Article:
I kinda ignored the marching steak-knives thing myself... though I think it's manageable with any of the suggested (or suggested-for-consideration) knives.

 

I'm out, since this is a foreign set of overarching considerations.  If I were a homeowner I might begin to undersand... wink.gif

post #6 of 26

It all depends what you're looking for, of course... but... but...

 

The R. H. Forschner Rosewood and Fibrox series are actually better performers than the Victorinox Froged or Victorinox Forged Pro... price notwithstanding.  Because they're thinner (which is a consequence of stamping vs. forging) which makes them easier to sharpen and slower to act dull.  Another is they're lighter, and lighter is the modern trend for a good reason.

 

Just waving knives around the store, nearly everyone will prefer some "heft."  However, when you work with a knife for more than a couple of minutes, the virtues of lightness make themselves clearly known.   

 

"Fit and Finish" (F&F) on all four series is excellent.  Handles are excellent on all four as well. 

 

As I said, the Fibrox and Rosewood series have better edge taking and holding properties than either forged series.  You'll need to figure out how you're going to sharpen and which steel you'll want to use (sharpening and steeling are two different things)

 

I would never recommend an 8" chefs (or cook's) knife unless the person requesting the recommendation made her/his preference clear.  10" is more useful for a lot of reasons; and learning to use the extra couple of inches is a matter of learning a proper grip -- which is something you'll want to do anyway.  By the way, it has nothing to do with height, weight or hand size.  It's all grip. 

 

You may well get a ration of (uhm) wisdom from your girlfriend on why she wants a shorter knife.  My advice is not to argue. 

 

What I call "the basic set," has four knives.  With those four, you have the right knife to do just about any kitchen task well.  They're a chef's knife, a slicer, a long paring knife (sometimes called a petty), and a bread knife.  The easiest lengths to recommend are 10" for both the chef's and the slicer, 5" for the petty, and 10" - 10.5" for the bread.  Forschner makes an excellent 10.25" bread knife, so there's no need to venture outside the "set" to get a great knife.   Also, their 4-3/4" "utility" knife does all sorts of things very well. 

 

Other than the bread knife, I don't recommend serrated edges.  They cut better when they're dull than an equally dull fine edged knife, but they can't ever make a really clean smooth cut as they're more saw than knife.  A sharp, fine-edged knife will do a better job on nearly everything -- including tomatoes.  If you like serrated knives, don't let me scare you off.  One of the nice things about Forschners is that they're cheap enough and have enough different profiles, that you can have just about anything you want.

 

I also don't recommend a "boning knife."  They're rather difficult to sharpen, and don't really do anything a 5" or 7" utility knife won't do as well.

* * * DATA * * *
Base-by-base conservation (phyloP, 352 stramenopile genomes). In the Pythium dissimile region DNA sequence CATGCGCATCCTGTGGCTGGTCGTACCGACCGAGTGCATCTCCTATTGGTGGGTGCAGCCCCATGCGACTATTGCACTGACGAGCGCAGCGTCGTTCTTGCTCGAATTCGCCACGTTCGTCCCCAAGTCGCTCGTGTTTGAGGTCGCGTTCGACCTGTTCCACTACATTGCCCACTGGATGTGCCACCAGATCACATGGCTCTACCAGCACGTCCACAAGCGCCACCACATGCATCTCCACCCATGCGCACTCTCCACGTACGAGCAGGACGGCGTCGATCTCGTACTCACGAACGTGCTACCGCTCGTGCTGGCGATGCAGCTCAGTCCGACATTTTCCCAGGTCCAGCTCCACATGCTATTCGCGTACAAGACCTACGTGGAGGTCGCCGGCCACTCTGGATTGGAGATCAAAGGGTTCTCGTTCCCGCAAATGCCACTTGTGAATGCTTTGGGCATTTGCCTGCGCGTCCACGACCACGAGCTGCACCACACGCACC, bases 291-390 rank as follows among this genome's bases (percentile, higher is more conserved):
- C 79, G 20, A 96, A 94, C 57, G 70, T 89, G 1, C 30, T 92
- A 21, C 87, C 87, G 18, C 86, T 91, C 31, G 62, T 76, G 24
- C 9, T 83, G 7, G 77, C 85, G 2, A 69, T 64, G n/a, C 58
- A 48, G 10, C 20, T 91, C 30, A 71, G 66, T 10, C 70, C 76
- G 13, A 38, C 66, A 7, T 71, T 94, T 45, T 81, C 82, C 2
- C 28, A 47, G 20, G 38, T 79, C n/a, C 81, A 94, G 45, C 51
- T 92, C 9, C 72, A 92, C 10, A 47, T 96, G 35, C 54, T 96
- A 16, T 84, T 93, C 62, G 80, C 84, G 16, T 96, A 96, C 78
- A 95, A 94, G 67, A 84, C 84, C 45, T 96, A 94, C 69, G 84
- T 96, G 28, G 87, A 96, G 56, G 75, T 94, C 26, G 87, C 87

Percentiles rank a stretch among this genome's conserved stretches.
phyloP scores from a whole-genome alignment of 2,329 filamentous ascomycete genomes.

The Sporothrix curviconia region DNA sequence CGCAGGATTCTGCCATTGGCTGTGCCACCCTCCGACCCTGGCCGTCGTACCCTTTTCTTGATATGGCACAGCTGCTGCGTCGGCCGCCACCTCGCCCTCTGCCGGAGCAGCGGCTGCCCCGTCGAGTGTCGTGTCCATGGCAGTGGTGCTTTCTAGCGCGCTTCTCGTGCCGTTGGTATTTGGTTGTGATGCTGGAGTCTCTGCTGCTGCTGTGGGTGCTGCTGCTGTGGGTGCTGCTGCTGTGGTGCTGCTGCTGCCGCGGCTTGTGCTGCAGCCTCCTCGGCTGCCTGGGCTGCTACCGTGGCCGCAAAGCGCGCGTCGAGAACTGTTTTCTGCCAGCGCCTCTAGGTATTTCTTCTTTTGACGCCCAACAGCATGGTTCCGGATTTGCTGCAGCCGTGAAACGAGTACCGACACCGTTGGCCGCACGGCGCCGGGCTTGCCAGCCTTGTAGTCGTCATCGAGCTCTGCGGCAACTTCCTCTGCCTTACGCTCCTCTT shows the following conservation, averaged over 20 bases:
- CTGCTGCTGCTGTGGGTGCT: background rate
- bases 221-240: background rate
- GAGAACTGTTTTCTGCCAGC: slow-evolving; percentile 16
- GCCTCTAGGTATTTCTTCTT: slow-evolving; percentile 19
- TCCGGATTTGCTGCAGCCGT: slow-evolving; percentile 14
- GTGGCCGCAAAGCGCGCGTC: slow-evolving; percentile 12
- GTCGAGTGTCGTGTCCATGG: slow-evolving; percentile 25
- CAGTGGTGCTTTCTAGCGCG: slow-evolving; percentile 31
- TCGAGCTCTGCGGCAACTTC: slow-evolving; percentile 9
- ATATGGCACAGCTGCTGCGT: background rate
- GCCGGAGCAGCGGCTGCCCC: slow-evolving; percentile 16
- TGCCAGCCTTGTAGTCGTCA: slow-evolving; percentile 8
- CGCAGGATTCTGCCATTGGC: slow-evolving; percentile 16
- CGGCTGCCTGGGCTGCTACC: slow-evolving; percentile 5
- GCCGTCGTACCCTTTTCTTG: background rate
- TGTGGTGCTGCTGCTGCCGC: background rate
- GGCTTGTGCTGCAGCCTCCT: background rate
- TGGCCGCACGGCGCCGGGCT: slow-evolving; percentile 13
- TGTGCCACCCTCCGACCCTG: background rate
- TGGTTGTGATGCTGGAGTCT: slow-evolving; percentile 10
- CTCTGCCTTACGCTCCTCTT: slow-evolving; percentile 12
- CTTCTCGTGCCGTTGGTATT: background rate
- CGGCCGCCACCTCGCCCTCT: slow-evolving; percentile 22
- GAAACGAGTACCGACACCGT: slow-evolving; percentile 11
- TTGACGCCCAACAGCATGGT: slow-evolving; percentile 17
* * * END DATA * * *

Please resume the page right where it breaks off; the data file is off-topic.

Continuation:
And of course, you can buy a Forschner steak knife set a la carte.

 

In short... R. H. Forschner Rosewood and Fibrox are highly recommended. 

 

Once you have a better handle on what you'd like to buy, let's talk sharpening okay?  If sharp isn't everything, whatever's in second place is way the heck behind.

 

BDL


Edited by boar_d_laze - 8/14/11 at 5:23pm
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post #7 of 26

YES, I missed the "steak knives" part. But it was in the "small print" section, so I will default to "Sorry". Anyway, I did say that the 11-piece set was OK. On top of that, I pointed out where it was cheaper at Cutlery and More. Save $5 on the price and get free shipping too. I think I'm doing OK in this thread still. LOL @ Me though. It's AG my friends.

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post #8 of 26
Thread Starter 

Thanks guys.  I was worried about the lateral move in forged knives like Wagstaff suggested and I definitely don’t want to unnecessarily spend money if I don’t have to (except the set part, haha).  Knowing myself, I have a bit of an addictive personality disorder and when I get into something, I really get into it and constantly suffer from upgrade-itis.

 

Also this is a bit of a happy coincidence,  I just found out this morning I am getting a nice little raise at work, so I don’t feel bad about spending a little bit more if warranted.  So having said that, if I go with the VF Rosewood, I have a feeling I’ll be back here a year later looking for new knives.  So now I’m thinking I might as well bite the bullet and get the “end game” knives that are going to last me years and years.

Also I am warming up to the idea of starting with the essential kit like BDL suggested and then just adding on as need/skill dictates.  From what I’ve read here, it sounds like MAC Pro is one of the best?  I don’t break down any poultry, filet my own fish, etc. (yet at least!) so I definitely don’t need boning knives, etc.

 

As far as sharpening, it’s definitely a bit of a concern.  There is a business here in San Diego that does strictly knife sharpening for the general public and knife programs with local restaurants and they have very excellent reviews.  They charge $3 for knives under 9” and $4 for over 9”.  My gut tells me that for the amount of time/effort and cost it would take me to get to a comparable level of skill, it is probably more economical for me to have this shop do it.